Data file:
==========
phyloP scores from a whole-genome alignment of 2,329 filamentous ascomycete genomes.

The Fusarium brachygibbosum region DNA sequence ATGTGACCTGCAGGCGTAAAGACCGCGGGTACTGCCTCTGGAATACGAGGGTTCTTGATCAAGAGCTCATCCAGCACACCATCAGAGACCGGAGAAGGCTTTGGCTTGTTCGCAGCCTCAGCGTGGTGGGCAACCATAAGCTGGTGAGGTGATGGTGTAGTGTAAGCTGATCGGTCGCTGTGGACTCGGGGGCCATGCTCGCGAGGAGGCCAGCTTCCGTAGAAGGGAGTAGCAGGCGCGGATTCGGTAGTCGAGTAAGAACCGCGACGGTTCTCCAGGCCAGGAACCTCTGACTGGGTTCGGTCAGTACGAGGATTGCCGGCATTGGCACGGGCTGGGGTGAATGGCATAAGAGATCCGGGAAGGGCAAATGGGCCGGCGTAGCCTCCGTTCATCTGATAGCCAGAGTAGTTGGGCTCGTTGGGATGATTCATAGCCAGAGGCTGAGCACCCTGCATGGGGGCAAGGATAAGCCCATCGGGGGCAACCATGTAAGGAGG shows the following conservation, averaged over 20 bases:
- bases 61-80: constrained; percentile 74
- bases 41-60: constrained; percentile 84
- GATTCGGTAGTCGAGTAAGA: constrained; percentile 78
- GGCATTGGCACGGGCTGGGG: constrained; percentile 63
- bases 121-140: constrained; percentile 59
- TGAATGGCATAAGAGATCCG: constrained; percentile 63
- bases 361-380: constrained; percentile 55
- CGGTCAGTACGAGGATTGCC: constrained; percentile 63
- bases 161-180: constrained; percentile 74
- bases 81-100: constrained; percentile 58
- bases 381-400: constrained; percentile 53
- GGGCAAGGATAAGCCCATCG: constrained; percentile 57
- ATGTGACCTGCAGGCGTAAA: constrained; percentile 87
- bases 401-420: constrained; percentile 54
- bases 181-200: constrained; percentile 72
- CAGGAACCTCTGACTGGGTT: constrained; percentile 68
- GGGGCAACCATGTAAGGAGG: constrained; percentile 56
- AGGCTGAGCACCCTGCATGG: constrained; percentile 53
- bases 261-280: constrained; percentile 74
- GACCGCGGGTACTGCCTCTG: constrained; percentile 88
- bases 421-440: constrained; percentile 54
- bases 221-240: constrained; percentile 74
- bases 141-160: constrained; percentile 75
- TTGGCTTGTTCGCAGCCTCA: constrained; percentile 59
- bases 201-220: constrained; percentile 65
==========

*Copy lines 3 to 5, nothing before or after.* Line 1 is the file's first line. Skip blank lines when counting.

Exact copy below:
- bases 61-80: constrained; percentile 74
- bases 41-60: constrained; percentile 84
- GATTCGGTAGTCGAGTAAGA: constrained; percentile 78